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In recent years the study of resting state brain networks (RSNs) has become an important area of neuroimaging. The majority of studies have used functional magnetic resonance imaging (fMRI) to measure temporal correlation between blood-oxygenation-level-dependent (BOLD) signals from different brain areas. However, BOLD is an indirect measure related to hemodynamics, and the electrophysiological basis of connectivity between spatially separate network nodes cannot be comprehensively assessed using this technique. In this paper we describe a means to characterize resting state brain networks independently using magnetoencephalography (MEG), a neuroimaging modality that bypasses the hemodynamic response and measures the magnetic fields associated with electrophysiological brain activity. The MEG data are analyzed using a unique combination of beamformer spatial filtering and independent component analysis (ICA) and require no prior assumptions about the spatial locations or patterns of the networks. This method results in RSNs with significant similarity in their spatial structure compared with RSNs derived independently using fMRI. This outcome confirms the neural basis of hemodynamic networks and demonstrates the potential of MEG as a tool for understanding the mechanisms that underlie RSNs and the nature of connectivity that binds network nodes.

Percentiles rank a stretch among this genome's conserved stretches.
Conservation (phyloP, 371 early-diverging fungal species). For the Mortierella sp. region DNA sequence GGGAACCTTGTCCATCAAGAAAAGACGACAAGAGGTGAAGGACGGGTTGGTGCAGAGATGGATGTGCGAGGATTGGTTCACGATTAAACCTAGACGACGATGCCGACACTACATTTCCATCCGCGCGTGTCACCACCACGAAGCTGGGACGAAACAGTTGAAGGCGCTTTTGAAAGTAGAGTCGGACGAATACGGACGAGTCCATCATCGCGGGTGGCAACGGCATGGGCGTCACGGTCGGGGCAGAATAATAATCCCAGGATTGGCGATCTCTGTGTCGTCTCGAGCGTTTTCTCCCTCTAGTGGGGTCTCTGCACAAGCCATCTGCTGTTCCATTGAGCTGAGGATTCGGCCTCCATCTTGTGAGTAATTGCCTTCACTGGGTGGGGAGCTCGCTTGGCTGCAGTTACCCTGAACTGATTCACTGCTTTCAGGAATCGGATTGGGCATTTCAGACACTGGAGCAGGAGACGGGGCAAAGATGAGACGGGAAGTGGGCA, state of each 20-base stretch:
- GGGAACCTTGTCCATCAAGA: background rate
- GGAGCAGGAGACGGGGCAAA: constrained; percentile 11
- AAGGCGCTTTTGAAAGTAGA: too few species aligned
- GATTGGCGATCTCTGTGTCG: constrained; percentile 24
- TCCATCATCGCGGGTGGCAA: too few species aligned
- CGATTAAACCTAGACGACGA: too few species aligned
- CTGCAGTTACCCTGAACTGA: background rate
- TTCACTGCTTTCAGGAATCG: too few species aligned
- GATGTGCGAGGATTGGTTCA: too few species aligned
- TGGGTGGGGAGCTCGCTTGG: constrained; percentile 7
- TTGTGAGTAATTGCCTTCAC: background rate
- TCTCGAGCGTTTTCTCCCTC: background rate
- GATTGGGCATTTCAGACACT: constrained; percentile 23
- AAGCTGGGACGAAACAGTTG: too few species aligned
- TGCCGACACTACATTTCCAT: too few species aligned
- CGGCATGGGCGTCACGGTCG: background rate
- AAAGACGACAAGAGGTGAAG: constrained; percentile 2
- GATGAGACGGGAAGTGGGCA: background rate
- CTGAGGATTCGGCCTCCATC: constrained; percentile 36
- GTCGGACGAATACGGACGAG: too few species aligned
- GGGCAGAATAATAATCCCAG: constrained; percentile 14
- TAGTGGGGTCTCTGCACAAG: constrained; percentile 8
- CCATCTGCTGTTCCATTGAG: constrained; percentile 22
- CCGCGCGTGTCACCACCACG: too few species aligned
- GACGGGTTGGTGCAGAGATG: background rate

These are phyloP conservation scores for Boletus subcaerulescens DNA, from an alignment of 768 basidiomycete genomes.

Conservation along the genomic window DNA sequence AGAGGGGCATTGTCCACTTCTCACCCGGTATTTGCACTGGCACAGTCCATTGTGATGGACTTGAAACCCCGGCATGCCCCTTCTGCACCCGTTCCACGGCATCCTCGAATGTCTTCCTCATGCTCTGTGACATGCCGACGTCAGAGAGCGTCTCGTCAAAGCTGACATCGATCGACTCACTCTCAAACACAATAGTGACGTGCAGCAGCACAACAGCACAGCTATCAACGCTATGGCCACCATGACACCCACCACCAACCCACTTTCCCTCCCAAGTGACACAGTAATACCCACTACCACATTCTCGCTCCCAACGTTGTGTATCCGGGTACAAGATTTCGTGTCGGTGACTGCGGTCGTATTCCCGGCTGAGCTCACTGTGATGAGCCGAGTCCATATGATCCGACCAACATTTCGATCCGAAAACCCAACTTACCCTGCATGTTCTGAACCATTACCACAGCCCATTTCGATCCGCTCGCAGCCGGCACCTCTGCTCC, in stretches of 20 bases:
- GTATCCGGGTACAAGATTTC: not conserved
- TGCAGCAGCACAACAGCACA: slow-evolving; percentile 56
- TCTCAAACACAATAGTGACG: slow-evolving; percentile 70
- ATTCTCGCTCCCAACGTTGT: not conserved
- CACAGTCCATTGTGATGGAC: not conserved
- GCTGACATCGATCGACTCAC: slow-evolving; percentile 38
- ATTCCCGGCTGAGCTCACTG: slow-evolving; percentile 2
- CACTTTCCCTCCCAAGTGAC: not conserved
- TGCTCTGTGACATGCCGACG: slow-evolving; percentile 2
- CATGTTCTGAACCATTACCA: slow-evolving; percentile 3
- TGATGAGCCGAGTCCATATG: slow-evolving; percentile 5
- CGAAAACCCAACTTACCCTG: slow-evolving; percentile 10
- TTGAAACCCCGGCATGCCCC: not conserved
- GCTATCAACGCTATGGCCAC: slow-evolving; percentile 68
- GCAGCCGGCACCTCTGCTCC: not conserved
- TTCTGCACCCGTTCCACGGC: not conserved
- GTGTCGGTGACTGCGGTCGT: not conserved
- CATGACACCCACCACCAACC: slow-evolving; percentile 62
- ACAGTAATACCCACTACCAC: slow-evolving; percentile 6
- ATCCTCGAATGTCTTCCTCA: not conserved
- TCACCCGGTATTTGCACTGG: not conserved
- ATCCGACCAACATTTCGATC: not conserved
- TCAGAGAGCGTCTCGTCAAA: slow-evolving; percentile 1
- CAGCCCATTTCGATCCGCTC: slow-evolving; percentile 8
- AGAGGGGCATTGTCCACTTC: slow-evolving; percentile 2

Original publication




Journal article


Proceedings of the National Academy of Sciences of the United States of America

Publication Date





16783 - 16788


Sir Peter Mansfield Magnetic Resonance Centre, School of Physics and Astronomy, University of Nottingham, University Park, Nottingham NG72RD, United Kingdom.


Brain, Nerve Net, Humans, Magnetoencephalography, Electrophysiology, Membrane Potentials, Models, Biological, Hemodynamics